1) The souls of the righteous are in the hand of God,
and no torment shall touch
COMMENTARY: Notice that this says “souls”. Our bodies and our minds don’t automatically
receive protection in this world.
Martyrdom happens, and serves a greater good that often only God can
2) They seemed, in the view of the foolish, to be dead;
and their passing away was
thought an affliction
COMMENTARY: This addresses the popular
misconception of the time that early death is necessarily always a punishment
for sin and survival a sign of virtue.
3) and their going forth from us, utter destruction.
But they are in peace.
For if to others, indeed, they
yet is their hope full of
COMMENTARY: Growing belief in an
afterlife reassured people that death was not the end of a person’s story and
that rewards could still happen. The
Book of Wisdom, predating Christ by a mere century, came about within living
memory of the Maccabean Revolt and the loss of quite a few young lives, and its
author lived under the thumb of foreign oppressors.
5) Chastised a little, they shall be greatly blessed,
because God tried them
and found them worthy of
COMMENTARY: This could reference
Purgatory. Or it could address the
travails of dying for a worthy cause.
6) As gold in the furnace, he proved them,
and as sacrificial
offerings he took them to himself.
COMMENTARY: Since the Jews burnt
sacrificial offerings on the altar, this ties in to the purgatorial fires of
common Jewish belief in the developing concept of an afterlife. St. Paul repeats this idea in his own
writings, that the Christian who leads a virtuous life will pass through the
fires of death as unscathed as gold, while sinful Christians will barely
7) In the time of their judgment* they
and dart about as sparks
8) They shall judge nations and rule over peoples,
and the LORD shall be
their King forever.
COMMENTARY: The writer uses the same word
for judgment for the worthy as he does for the wicked, being itself an
Biblical writers often used “stubble” as a symbol for sins, human frailty, or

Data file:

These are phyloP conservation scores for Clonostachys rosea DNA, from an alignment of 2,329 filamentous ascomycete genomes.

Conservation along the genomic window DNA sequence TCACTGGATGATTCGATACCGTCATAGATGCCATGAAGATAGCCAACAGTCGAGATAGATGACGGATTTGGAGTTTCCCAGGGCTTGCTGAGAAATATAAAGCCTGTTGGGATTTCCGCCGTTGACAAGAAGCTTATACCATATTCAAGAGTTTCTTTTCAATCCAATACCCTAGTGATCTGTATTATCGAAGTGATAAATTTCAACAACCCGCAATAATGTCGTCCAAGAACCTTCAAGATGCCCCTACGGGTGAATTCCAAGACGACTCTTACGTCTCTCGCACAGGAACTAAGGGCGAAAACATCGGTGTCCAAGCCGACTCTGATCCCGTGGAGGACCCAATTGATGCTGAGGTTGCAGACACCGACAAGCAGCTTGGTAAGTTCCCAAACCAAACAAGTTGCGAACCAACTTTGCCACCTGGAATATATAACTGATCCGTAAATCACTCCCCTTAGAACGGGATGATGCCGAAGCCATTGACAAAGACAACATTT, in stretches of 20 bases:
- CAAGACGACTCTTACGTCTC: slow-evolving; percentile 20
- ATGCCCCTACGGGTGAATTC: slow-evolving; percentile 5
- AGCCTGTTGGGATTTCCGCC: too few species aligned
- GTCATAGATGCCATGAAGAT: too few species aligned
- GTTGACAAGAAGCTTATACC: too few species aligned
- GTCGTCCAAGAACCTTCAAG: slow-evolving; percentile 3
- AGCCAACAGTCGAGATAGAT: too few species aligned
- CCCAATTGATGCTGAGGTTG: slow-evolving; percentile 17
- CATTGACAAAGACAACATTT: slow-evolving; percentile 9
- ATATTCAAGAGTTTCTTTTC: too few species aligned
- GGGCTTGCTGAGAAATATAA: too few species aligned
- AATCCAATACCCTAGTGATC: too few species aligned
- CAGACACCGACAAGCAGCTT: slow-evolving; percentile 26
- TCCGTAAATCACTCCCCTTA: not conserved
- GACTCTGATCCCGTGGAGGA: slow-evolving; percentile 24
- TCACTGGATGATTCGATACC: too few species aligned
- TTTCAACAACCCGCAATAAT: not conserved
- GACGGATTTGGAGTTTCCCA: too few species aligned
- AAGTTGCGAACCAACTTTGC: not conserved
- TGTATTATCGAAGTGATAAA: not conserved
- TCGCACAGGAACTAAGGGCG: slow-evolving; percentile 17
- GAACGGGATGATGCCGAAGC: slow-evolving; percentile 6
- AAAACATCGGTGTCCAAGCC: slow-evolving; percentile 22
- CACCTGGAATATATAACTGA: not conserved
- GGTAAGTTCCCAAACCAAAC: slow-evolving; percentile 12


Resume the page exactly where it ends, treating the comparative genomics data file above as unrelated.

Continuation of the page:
sinful people, all consumed by the fires of purgation and made as naught. To describe the virtuous souls sparks,
therefore, symbolizes their role as judges under the Kingship of God in the
9) Those who trust in him shall understand truth,
and the faithful shall
abide with him in love:
Because grace and mercy
are with his holy ones,
and his care is with the
COMMENTARY: As the Book of Judges
demonstrates, the Israelites originally had no kings; small communities
followed whichever local elders seemed wisest, those presumed to be most in
tune with God’s will over them, and called them Judges, since they passed
judgment on whatever cases their people brought before them. The system had problems, however. For instance, a man saved himself from a
predatory mob by surrendering his concubine to be gang-raped to death: the Book
of Judges precedes this by saying, “In those days Israel had no king” to
explain the horrible decision as coming from a barbaric time when “every man
did as he saw fit.”
But judges in Heaven would not have the same problem. Being face to face with God, and directly in
tune with Him, they would have no reason to make bad decisions. They would tap in directly to both the
truth-based justice of God and the love-based mercy of God. This bears some relation to the Catholic
belief in the power of the prayers of saints—being face to face with God means
that their faith cannot waver and so their prayers become pure and powerful.
the wicked shall receive a punishment to match their thoughts,
since they neglected
righteousness and forsook the LORD.
For those who despise wisdom and
instruction are doomed.h
Vain is their hope,
fruitless their labors,
and worthless their works.i
COMMENTARY: Their punishment is ceasing